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Absolute vs. Relative Data Collection

Posted by fhuszar on 03 Jan 2013 at 21:21 GMT

Thank you for the insightful analysis, my comment addresses the data collection strategy employed by the authors.

Users have valuable knowledge about the strength of their connections to others, and the purpose of this study was to design an experimental mechanism to elicit this knowledge, and then use it as ground truth for analysis of social tie strength in online social networks. I believe the proposed mechanism for eliciting user's knowledge about tie strengths is not the most effective one, mainly because it discretises the continuous tie strength into essentially binary values: 'strong' and 'weak' connections. There are a few variables and subject-level differences that this procedure does not control for, namely:

#1) absolute activity of users: some people may not communicate actively on facebook, while others use it with higher frequency

#2) total number of friends: the "top 5 closest friends on facebook" means a different thing for someone with 20 connections and someone with 300 or more.

#3) distribution of connection strengths within the users' network: even in real life, some people may have 10 very strong connections, others may not have strong connections at all. Furthermore, the threshold of connection strength above which you call someone a close friend may vary from person to person.

Any of these 3 effects may interfere with the data collection and analysis strategy employed in the paper.

An alternative data collection strategy could have used series of two-alternative forced choice (2AFC) trials: Ask the user series of questions "Who is a closer friend to you, Alice or Bob?". This concept for eliciting user opinions has been used in the past, although in slightly different context, for example in this experiment:

Binary preferentce (2AFC) data has several nice properties and advantages for inference. There are several methods that would allow you to infer real valued connection strength from this data. There are methods directly analogous to logistic regression or support vector machines; see for example (Fürnkranz & Hüllermeier, 2011, Preference Learning, Springer)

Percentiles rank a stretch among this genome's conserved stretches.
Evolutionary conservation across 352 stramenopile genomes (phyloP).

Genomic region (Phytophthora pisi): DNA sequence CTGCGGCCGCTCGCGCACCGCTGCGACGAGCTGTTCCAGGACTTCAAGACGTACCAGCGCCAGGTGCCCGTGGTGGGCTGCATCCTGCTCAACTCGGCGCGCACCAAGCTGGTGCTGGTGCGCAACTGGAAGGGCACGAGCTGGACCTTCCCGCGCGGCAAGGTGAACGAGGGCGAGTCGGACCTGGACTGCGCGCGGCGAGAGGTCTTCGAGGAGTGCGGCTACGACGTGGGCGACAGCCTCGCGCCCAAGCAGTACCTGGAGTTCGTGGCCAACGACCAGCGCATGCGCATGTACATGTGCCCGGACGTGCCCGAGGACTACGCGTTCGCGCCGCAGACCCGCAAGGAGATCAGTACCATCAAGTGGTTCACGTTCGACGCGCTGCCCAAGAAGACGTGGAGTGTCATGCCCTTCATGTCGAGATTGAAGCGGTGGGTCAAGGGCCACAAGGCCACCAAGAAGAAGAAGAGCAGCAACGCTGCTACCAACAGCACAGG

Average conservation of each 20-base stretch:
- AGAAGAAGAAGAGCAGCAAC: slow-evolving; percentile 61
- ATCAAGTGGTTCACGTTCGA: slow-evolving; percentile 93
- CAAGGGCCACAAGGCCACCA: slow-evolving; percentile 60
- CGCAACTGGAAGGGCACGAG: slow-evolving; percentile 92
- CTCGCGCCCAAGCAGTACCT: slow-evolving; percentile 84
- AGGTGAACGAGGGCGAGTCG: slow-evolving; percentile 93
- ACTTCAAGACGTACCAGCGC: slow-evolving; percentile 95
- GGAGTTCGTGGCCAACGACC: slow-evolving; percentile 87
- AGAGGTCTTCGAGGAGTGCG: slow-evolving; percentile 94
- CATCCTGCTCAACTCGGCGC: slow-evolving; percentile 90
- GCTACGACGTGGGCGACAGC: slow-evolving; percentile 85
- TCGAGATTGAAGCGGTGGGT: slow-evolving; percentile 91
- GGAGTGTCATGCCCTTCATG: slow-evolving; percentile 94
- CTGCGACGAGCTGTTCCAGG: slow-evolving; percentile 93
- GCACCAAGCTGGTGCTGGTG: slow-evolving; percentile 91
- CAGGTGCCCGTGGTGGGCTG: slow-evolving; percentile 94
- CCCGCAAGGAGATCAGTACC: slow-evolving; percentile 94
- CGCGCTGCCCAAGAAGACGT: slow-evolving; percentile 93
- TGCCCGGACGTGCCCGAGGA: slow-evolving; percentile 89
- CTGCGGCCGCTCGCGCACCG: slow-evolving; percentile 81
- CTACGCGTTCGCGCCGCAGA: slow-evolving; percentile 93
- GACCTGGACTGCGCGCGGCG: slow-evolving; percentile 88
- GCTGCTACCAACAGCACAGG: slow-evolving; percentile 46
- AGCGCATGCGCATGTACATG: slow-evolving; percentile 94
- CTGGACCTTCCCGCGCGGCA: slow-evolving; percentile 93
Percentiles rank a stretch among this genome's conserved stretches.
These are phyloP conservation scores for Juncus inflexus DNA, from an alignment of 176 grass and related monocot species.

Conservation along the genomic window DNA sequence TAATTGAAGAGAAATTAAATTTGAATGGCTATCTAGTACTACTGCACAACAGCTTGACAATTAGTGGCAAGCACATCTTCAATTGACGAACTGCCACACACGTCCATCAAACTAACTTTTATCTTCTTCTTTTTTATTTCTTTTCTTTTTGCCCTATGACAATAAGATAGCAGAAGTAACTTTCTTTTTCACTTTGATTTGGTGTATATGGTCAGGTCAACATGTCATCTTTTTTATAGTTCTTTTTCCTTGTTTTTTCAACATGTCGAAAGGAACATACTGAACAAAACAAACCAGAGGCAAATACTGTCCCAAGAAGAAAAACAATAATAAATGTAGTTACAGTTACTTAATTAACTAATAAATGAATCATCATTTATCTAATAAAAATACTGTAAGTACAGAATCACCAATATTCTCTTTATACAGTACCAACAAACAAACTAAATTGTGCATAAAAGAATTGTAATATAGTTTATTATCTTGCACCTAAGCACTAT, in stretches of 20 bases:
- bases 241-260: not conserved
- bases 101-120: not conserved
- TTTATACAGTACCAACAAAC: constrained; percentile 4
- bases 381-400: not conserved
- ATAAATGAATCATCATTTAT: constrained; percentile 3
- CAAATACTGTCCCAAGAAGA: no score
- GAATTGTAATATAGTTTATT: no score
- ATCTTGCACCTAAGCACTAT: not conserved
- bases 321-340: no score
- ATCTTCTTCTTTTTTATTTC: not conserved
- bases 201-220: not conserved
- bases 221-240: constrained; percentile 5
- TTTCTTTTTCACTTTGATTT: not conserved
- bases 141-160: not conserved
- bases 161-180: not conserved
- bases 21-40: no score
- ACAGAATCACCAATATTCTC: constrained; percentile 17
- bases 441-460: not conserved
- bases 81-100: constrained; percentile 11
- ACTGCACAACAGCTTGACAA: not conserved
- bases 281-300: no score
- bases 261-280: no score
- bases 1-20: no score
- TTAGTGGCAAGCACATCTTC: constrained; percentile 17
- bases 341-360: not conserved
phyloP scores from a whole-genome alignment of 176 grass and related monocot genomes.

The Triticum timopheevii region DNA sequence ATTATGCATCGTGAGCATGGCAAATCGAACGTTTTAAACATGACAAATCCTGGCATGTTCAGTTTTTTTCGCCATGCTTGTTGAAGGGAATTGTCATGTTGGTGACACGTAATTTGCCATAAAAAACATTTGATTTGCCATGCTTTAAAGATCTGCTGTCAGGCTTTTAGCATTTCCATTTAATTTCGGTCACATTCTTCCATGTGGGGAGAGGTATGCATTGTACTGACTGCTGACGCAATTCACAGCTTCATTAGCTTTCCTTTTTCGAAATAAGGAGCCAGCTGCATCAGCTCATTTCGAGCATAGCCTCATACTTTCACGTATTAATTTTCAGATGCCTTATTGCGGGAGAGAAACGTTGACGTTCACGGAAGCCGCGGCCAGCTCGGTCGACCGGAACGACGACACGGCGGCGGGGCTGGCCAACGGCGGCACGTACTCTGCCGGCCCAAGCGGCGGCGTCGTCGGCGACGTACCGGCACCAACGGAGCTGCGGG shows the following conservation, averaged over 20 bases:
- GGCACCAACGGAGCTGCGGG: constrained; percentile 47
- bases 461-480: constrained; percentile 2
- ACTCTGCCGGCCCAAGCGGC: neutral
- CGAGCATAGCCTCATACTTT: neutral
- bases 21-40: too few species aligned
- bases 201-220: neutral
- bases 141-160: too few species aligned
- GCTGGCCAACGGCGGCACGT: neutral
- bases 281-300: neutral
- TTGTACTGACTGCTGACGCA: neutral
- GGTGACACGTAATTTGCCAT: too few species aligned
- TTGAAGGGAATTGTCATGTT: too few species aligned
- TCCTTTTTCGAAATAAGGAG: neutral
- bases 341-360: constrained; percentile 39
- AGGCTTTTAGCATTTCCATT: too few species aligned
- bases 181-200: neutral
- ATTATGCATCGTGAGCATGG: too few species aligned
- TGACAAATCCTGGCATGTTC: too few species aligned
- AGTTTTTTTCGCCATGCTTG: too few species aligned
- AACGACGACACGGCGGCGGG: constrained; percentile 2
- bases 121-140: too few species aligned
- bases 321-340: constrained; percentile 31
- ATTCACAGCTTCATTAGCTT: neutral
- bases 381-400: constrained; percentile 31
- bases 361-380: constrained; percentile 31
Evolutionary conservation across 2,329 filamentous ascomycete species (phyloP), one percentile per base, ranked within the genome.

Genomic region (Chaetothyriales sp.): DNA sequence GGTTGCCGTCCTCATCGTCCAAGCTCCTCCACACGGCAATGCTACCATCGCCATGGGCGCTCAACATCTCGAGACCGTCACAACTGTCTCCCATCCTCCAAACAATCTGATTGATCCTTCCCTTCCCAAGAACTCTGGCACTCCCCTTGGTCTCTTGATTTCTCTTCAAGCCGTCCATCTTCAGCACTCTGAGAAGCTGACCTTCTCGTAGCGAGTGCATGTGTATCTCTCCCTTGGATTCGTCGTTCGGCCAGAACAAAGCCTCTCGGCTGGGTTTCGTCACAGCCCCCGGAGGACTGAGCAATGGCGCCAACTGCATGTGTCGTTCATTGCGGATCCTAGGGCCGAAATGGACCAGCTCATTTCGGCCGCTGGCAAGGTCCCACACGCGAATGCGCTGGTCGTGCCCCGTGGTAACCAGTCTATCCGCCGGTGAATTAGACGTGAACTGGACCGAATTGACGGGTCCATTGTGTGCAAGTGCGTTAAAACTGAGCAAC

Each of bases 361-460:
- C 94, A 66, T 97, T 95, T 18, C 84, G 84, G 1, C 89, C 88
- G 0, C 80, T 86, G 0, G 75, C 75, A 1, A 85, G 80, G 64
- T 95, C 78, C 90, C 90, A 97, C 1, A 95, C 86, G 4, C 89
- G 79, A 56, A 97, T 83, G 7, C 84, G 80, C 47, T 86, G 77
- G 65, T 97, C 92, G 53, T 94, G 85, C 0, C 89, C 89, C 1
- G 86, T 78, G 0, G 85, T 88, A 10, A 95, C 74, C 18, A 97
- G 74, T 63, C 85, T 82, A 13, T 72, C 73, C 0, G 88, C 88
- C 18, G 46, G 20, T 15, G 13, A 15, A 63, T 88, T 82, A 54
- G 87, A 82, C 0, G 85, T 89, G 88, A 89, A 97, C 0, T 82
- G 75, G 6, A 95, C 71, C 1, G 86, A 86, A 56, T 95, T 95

Most importantly, designing the data collection procedure this way eliminates the effect of issues #2) and #3) above. The data collection strategy remains meaningful regardless of the total number and strength of connections in the user's network. Problem #1 can probably be dealt with by normalising engagement levels by the total activity of the user, or by introducing further hidden variables to the model.

What do the authors think about inferring connection strength on the basis of binary preferential ground truth data? Are there perhaps drawbacks to the 2AFC procedure that I did not consider? The currently available ground truth data could in fact be converted into binary preference data, I am curious what additional insights re-analysing the data this way could yield.

Competing interests declared: The author of this comment is an employee of PeerIndex, a company engaged in research on social network analysis.

RE: Absolute vs. Relative Data Collection

jhfowler replied to fhuszar on 04 Jan 2013 at 17:15 GMT

Thanks for the thoughtful comment!

I agree that all three of the issues raised are important for improving the precision of the inference about which friend is the closest friend for a given individual. For this reason, we used a percentile rank method in our paper:

"A 61-Million-Person Experiment in Social Influence and Political Mobilization"